Uncertainty is more easily shown in spoken language than text.

Uncertainty is shown more easily in spoken conversation than text. This is because in verbal conversation you can see the person’s facial expressions and emotions and hear their tones and hesitations.

In verbal conversation you are witnessing someone’s raw thoughts from straight their head, so their uncertainty is “written across their face”. When I had my conversation with Callum for class study my uncertainty is easily shown at multiple points. “Callum: Like the DNA – Billy: Like, Like – Callum: DNA. Twisted ladders.” My hesitated repetition “Like, Like” shows I am uncertain about what I am saying and that I am still figuring out what I am saying as I say it. This is seen everyday when someone does not fully understand what they are talking about or are questioning what they are saying. They have hesitant tones of voice or hesitant repetition. Uncertainty can also be shown through somebody’s facial expressions, you can visually see when unsure. In verbal, face to face conversation, there is no delay or time to censor your emotion as there is in text. Therefore uncertainty is so easily seen in somebody’s demeanour as they can’t restrict what they are thinking; their thoughts just fly into reality.

In text conversation uncertainty can be masked by lies. When you are texting your friend you think it’s instant communication, but there is a slight delay. This delay is significant because during it, the person you’re having a conversation with will be refining their next message to exactly the right thing to send. They are looking for the words that will cause the least confusion or please the reader the most. These words may not be what they are actually thinking or doing. Take LoL as an example. It used to mean ‘laugh out loud,’ but did the person who sent it to you really laugh? People can also be manipulating their words to get a certain response from the receiver. They may make something up to make somebody feel happiness or any emotion. Lies are also used to hide uncertainty, “Gerald: Did your parents let you come to town? – Dug: Yeah.” Dug hadn’t asked his parents if he could go to town yet, so he hid his uncertainty under false words. Since Dug has time to censor his thoughts, Gerald cannot see his facial expression or hear his tones, Dug is easily able to hide his uncertainty.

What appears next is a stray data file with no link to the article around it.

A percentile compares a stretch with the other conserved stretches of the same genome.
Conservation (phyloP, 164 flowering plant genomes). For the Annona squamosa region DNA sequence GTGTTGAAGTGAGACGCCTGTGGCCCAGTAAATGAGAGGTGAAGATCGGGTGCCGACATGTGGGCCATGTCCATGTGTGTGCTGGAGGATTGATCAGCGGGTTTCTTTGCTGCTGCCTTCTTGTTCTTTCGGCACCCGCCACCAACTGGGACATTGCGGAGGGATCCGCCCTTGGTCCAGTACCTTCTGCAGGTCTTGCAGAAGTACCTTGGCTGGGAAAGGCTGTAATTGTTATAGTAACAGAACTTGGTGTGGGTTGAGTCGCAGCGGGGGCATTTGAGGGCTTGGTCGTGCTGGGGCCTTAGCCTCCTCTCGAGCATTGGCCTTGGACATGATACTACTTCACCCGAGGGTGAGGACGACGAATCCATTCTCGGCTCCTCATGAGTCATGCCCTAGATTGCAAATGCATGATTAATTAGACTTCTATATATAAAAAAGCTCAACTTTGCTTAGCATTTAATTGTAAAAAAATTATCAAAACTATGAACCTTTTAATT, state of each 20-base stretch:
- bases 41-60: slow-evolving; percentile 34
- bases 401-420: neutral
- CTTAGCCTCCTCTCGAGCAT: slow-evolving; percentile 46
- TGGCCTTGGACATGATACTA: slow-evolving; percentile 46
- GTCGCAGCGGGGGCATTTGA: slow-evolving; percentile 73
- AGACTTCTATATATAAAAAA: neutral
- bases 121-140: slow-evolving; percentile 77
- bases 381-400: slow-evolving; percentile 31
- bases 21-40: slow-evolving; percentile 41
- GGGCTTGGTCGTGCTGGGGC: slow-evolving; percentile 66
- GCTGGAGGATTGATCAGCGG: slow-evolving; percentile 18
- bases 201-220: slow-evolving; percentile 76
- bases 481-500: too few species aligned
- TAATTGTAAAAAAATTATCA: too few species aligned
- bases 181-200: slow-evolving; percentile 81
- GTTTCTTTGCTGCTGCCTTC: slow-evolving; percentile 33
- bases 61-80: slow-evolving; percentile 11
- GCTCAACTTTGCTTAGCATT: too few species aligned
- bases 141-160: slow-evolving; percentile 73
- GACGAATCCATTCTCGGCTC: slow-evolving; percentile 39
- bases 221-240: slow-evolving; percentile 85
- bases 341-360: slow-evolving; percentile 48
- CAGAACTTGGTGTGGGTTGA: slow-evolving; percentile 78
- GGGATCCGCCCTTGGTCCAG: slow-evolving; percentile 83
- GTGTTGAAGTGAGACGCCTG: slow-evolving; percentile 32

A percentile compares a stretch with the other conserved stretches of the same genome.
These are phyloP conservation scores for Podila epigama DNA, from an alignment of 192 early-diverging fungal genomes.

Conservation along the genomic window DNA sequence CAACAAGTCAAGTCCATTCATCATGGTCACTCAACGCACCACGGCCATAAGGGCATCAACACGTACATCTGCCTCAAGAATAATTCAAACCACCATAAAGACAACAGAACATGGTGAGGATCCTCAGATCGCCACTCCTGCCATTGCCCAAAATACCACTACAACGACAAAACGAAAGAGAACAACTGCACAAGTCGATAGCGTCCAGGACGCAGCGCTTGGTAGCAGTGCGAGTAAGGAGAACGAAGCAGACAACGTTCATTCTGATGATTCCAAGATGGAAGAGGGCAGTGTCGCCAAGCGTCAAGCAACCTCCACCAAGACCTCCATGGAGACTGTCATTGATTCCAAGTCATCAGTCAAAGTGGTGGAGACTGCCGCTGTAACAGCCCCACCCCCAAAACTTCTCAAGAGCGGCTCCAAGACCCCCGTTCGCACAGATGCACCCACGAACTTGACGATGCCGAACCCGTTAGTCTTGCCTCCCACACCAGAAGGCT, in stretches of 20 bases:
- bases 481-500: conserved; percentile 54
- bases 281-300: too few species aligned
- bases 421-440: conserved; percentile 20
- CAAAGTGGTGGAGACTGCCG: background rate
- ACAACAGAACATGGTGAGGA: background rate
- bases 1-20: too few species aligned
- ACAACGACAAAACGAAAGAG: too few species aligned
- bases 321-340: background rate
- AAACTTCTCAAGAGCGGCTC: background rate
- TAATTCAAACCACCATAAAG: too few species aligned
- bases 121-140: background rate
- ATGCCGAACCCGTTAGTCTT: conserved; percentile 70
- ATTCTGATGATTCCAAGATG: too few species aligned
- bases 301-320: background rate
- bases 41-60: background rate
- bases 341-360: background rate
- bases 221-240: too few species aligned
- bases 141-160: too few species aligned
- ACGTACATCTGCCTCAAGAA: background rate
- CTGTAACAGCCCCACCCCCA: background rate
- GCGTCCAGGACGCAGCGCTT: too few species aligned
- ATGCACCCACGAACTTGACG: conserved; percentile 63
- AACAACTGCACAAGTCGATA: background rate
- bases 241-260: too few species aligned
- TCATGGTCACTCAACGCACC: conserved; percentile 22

Uncertainty is easily shown in verbal conversation. Since there is no time to censor thoughts, uncertainty is portrayed easily on your body and in your voice. Where as in text conversation uncertainty can be hidden through false words.

One Reply to “Uncertainty is more easily shown in spoken language than text.”

  1. This piece is a very strong, reasoned exploration of modern spoken and online language. It is precise in its analysis and provides extensive and illuminating evidence to support this analysis.

    To develop it further, the next stage is to develop more of an authorial voice. Currently the analysis is strong in logic and fact, now it’s time to develop a tone. This can be done initially by working on the introduction. Use the introduction to address some of the views that people hold about young people’s use of contemporary language, perhaps even quote some of these views, and then point to how wrong you believe these perceptions are. Then you will be able to make minor alterations to your analysis paragraphs in order that they support this initial position.

    Ideally, in the end, you’ll have written a piece that could be published as a feature article in a literary magazine that explores language in the contemporary context. Think in terms of having a reader to appeal to. I think your hypothesis is brilliant – and it lends itself to being a very interesting journalistic ‘angle’ about people not being honest: and how to see through this.

    You have all the building blocks in place – now it’s just a matter of style.

    (Consider using a catchy title to focus your argument too)


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